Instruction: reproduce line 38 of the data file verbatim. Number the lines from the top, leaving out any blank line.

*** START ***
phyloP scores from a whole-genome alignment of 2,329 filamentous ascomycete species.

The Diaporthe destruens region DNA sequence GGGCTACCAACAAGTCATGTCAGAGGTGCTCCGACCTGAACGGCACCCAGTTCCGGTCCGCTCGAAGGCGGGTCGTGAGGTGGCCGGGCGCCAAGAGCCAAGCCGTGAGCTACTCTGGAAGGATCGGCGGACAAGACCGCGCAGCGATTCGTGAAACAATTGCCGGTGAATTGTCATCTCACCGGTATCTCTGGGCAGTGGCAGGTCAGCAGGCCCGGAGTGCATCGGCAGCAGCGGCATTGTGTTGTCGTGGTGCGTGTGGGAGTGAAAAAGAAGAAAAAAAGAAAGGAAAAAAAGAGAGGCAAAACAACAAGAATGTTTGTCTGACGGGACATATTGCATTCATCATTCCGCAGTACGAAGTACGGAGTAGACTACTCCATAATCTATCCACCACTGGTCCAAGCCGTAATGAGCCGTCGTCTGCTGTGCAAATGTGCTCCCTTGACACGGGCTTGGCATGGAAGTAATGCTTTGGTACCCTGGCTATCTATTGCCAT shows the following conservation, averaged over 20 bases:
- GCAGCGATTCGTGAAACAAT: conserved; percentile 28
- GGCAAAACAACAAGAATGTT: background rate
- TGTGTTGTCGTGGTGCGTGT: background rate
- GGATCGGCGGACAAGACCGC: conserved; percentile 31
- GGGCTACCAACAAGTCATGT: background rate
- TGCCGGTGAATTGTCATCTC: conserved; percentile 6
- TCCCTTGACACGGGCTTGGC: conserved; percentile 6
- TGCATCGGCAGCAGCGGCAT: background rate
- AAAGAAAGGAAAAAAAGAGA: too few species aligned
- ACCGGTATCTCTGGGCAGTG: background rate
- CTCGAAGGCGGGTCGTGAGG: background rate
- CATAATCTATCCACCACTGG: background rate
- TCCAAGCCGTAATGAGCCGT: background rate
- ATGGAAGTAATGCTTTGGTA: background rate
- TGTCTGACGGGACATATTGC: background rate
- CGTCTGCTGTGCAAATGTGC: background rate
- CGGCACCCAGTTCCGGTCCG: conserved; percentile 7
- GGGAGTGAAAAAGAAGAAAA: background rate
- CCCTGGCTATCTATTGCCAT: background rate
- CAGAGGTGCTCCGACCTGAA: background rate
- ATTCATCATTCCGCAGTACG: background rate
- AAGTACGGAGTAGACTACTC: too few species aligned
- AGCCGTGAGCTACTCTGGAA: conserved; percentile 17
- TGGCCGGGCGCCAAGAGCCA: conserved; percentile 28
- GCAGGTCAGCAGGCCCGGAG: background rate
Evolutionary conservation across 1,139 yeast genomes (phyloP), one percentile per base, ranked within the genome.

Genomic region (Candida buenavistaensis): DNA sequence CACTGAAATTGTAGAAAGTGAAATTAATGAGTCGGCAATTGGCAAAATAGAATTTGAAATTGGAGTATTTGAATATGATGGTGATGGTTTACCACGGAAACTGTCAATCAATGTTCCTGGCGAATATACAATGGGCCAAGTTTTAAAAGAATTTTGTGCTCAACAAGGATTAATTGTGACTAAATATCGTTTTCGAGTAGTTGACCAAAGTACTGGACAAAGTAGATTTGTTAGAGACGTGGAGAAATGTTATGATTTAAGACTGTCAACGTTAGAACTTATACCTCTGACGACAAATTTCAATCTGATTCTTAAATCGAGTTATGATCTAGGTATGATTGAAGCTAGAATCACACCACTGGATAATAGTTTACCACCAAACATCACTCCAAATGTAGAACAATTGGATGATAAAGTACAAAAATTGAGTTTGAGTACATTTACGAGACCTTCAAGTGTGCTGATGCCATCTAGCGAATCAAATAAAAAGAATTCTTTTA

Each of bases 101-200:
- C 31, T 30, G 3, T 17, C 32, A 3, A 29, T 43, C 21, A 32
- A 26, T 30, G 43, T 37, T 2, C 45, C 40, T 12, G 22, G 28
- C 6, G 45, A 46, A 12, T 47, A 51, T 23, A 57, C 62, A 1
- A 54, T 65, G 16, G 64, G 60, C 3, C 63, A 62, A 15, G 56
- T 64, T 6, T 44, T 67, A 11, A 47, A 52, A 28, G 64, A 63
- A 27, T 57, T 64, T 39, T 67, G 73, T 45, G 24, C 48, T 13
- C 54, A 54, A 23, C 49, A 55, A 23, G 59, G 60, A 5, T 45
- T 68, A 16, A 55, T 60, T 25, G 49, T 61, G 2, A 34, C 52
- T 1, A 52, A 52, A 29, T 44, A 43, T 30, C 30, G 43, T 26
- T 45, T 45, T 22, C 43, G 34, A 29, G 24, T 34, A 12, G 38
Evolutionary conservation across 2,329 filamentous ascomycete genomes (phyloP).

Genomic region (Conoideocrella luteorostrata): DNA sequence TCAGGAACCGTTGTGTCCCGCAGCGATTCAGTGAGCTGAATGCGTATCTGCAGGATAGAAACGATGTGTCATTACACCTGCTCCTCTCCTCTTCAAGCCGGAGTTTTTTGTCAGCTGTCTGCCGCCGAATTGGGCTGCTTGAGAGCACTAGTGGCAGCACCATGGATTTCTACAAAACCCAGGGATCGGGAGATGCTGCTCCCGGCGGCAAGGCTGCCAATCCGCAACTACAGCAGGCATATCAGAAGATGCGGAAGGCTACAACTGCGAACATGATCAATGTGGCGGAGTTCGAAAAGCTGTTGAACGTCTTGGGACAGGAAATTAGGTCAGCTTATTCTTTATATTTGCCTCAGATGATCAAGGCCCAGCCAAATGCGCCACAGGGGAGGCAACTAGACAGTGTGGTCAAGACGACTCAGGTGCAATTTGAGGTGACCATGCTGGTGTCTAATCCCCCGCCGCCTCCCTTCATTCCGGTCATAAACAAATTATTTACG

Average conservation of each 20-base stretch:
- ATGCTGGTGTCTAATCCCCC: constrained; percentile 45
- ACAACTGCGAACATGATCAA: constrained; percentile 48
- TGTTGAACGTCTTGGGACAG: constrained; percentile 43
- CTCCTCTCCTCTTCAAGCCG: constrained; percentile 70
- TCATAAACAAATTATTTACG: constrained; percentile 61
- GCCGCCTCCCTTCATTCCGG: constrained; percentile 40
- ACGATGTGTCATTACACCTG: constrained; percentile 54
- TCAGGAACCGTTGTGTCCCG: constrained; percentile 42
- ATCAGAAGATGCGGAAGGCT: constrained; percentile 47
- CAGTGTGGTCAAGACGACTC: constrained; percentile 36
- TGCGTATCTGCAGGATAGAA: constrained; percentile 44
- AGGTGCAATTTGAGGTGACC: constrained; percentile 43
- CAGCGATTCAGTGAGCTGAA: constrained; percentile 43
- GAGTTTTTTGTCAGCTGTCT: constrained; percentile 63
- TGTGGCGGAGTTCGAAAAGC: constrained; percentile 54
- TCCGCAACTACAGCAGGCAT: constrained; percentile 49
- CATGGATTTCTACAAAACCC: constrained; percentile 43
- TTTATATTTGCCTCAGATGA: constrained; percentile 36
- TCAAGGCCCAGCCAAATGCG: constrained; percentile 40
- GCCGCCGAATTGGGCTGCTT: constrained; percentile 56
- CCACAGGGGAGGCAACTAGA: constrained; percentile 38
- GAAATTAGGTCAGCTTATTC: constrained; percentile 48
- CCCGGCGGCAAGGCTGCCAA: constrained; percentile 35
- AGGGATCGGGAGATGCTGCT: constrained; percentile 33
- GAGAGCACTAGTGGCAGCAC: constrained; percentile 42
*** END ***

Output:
- T 68, A 16, A 55, T 60, T 25, G 49, T 61, G 2, A 34, C 52